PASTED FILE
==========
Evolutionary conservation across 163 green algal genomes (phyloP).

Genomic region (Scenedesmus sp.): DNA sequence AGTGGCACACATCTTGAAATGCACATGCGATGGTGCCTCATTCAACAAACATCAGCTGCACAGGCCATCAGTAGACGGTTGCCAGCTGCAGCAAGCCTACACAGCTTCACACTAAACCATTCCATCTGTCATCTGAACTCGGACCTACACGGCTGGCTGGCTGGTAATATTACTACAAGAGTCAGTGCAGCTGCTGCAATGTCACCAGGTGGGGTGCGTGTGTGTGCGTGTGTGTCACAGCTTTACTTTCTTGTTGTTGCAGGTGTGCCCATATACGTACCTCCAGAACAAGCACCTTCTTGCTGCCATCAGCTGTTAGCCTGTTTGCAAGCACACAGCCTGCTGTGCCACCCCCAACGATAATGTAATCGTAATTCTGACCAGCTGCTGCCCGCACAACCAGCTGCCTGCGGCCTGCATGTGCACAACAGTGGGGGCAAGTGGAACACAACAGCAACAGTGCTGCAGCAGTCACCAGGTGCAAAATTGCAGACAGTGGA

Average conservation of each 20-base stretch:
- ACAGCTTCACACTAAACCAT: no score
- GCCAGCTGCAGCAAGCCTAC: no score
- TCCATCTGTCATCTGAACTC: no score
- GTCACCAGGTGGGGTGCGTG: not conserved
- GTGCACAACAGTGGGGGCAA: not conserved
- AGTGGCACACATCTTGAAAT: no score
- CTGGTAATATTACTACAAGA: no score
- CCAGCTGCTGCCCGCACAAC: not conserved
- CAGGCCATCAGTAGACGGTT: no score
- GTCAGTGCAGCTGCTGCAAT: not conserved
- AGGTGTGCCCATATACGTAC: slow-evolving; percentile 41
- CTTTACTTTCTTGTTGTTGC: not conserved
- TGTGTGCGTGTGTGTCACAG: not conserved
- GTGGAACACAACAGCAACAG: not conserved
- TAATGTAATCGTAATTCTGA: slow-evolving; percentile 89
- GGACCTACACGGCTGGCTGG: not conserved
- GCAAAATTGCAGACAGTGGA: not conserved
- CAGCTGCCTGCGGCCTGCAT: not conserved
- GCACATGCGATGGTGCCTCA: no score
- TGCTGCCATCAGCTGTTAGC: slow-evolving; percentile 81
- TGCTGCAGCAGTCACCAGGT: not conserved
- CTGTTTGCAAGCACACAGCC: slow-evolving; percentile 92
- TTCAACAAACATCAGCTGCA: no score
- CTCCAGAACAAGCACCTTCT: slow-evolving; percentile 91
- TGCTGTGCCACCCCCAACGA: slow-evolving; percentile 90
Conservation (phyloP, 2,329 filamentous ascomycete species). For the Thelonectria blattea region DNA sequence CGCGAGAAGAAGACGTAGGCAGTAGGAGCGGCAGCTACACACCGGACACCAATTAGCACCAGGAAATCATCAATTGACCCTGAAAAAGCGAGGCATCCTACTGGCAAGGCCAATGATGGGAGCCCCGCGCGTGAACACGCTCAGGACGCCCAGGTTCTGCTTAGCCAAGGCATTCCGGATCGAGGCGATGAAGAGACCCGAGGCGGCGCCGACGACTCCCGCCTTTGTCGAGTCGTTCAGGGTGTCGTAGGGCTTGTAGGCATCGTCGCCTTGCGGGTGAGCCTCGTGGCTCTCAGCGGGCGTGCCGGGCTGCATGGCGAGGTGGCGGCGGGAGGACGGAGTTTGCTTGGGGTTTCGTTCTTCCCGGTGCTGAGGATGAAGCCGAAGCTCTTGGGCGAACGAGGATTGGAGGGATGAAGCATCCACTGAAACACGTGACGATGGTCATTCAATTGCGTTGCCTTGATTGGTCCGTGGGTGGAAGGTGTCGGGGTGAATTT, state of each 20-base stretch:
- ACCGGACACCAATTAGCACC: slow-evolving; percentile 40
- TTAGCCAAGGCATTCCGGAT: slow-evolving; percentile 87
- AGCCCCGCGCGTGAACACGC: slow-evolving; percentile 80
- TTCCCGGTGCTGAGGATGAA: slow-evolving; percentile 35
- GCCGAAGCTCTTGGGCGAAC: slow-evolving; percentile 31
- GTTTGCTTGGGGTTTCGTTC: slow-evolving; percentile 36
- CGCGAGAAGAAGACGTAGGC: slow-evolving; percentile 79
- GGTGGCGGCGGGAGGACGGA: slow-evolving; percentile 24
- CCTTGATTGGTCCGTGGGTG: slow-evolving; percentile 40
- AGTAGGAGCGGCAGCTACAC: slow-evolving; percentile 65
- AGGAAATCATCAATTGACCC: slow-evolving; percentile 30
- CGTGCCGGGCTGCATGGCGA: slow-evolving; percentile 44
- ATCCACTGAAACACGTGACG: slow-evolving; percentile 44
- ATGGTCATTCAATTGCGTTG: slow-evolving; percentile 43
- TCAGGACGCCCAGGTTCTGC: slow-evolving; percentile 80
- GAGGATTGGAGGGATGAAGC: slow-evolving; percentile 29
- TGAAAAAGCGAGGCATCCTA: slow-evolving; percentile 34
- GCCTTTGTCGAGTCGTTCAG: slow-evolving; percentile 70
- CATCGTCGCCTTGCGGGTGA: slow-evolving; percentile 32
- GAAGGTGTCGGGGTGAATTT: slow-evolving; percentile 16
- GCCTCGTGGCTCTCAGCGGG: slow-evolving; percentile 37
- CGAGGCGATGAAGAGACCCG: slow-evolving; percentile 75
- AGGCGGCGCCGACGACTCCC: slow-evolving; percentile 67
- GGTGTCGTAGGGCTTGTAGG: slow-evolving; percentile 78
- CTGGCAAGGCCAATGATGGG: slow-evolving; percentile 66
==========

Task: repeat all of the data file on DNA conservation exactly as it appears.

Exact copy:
Evolutionary conservation across 163 green algal genomes (phyloP).

Genomic region (Scenedesmus sp.): DNA sequence AGTGGCACACATCTTGAAATGCACATGCGATGGTGCCTCATTCAACAAACATCAGCTGCACAGGCCATCAGTAGACGGTTGCCAGCTGCAGCAAGCCTACACAGCTTCACACTAAACCATTCCATCTGTCATCTGAACTCGGACCTACACGGCTGGCTGGCTGGTAATATTACTACAAGAGTCAGTGCAGCTGCTGCAATGTCACCAGGTGGGGTGCGTGTGTGTGCGTGTGTGTCACAGCTTTACTTTCTTGTTGTTGCAGGTGTGCCCATATACGTACCTCCAGAACAAGCACCTTCTTGCTGCCATCAGCTGTTAGCCTGTTTGCAAGCACACAGCCTGCTGTGCCACCCCCAACGATAATGTAATCGTAATTCTGACCAGCTGCTGCCCGCACAACCAGCTGCCTGCGGCCTGCATGTGCACAACAGTGGGGGCAAGTGGAACACAACAGCAACAGTGCTGCAGCAGTCACCAGGTGCAAAATTGCAGACAGTGGA

Average conservation of each 20-base stretch:
- ACAGCTTCACACTAAACCAT: no score
- GCCAGCTGCAGCAAGCCTAC: no score
- TCCATCTGTCATCTGAACTC: no score
- GTCACCAGGTGGGGTGCGTG: not conserved
- GTGCACAACAGTGGGGGCAA: not conserved
- AGTGGCACACATCTTGAAAT: no score
- CTGGTAATATTACTACAAGA: no score
- CCAGCTGCTGCCCGCACAAC: not conserved
- CAGGCCATCAGTAGACGGTT: no score
- GTCAGTGCAGCTGCTGCAAT: not conserved
- AGGTGTGCCCATATACGTAC: slow-evolving; percentile 41
- CTTTACTTTCTTGTTGTTGC: not conserved
- TGTGTGCGTGTGTGTCACAG: not conserved
- GTGGAACACAACAGCAACAG: not conserved
- TAATGTAATCGTAATTCTGA: slow-evolving; percentile 89
- GGACCTACACGGCTGGCTGG: not conserved
- GCAAAATTGCAGACAGTGGA: not conserved
- CAGCTGCCTGCGGCCTGCAT: not conserved
- GCACATGCGATGGTGCCTCA: no score
- TGCTGCCATCAGCTGTTAGC: slow-evolving; percentile 81
- TGCTGCAGCAGTCACCAGGT: not conserved
- CTGTTTGCAAGCACACAGCC: slow-evolving; percentile 92
- TTCAACAAACATCAGCTGCA: no score
- CTCCAGAACAAGCACCTTCT: slow-evolving; percentile 91
- TGCTGTGCCACCCCCAACGA: slow-evolving; percentile 90
Conservation (phyloP, 2,329 filamentous ascomycete species). For the Thelonectria blattea region DNA sequence CGCGAGAAGAAGACGTAGGCAGTAGGAGCGGCAGCTACACACCGGACACCAATTAGCACCAGGAAATCATCAATTGACCCTGAAAAAGCGAGGCATCCTACTGGCAAGGCCAATGATGGGAGCCCCGCGCGTGAACACGCTCAGGACGCCCAGGTTCTGCTTAGCCAAGGCATTCCGGATCGAGGCGATGAAGAGACCCGAGGCGGCGCCGACGACTCCCGCCTTTGTCGAGTCGTTCAGGGTGTCGTAGGGCTTGTAGGCATCGTCGCCTTGCGGGTGAGCCTCGTGGCTCTCAGCGGGCGTGCCGGGCTGCATGGCGAGGTGGCGGCGGGAGGACGGAGTTTGCTTGGGGTTTCGTTCTTCCCGGTGCTGAGGATGAAGCCGAAGCTCTTGGGCGAACGAGGATTGGAGGGATGAAGCATCCACTGAAACACGTGACGATGGTCATTCAATTGCGTTGCCTTGATTGGTCCGTGGGTGGAAGGTGTCGGGGTGAATTT, state of each 20-base stretch:
- ACCGGACACCAATTAGCACC: slow-evolving; percentile 40
- TTAGCCAAGGCATTCCGGAT: slow-evolving; percentile 87
- AGCCCCGCGCGTGAACACGC: slow-evolving; percentile 80
- TTCCCGGTGCTGAGGATGAA: slow-evolving; percentile 35
- GCCGAAGCTCTTGGGCGAAC: slow-evolving; percentile 31
- GTTTGCTTGGGGTTTCGTTC: slow-evolving; percentile 36
- CGCGAGAAGAAGACGTAGGC: slow-evolving; percentile 79
- GGTGGCGGCGGGAGGACGGA: slow-evolving; percentile 24
- CCTTGATTGGTCCGTGGGTG: slow-evolving; percentile 40
- AGTAGGAGCGGCAGCTACAC: slow-evolving; percentile 65
- AGGAAATCATCAATTGACCC: slow-evolving; percentile 30
- CGTGCCGGGCTGCATGGCGA: slow-evolving; percentile 44
- ATCCACTGAAACACGTGACG: slow-evolving; percentile 44
- ATGGTCATTCAATTGCGTTG: slow-evolving; percentile 43
- TCAGGACGCCCAGGTTCTGC: slow-evolving; percentile 80
- GAGGATTGGAGGGATGAAGC: slow-evolving; percentile 29
- TGAAAAAGCGAGGCATCCTA: slow-evolving; percentile 34
- GCCTTTGTCGAGTCGTTCAG: slow-evolving; percentile 70
- CATCGTCGCCTTGCGGGTGA: slow-evolving; percentile 32
- GAAGGTGTCGGGGTGAATTT: slow-evolving; percentile 16
- GCCTCGTGGCTCTCAGCGGG: slow-evolving; percentile 37
- CGAGGCGATGAAGAGACCCG: slow-evolving; percentile 75
- AGGCGGCGCCGACGACTCCC: slow-evolving; percentile 67
- GGTGTCGTAGGGCTTGTAGG: slow-evolving; percentile 78
- CTGGCAAGGCCAATGATGGG: slow-evolving; percentile 66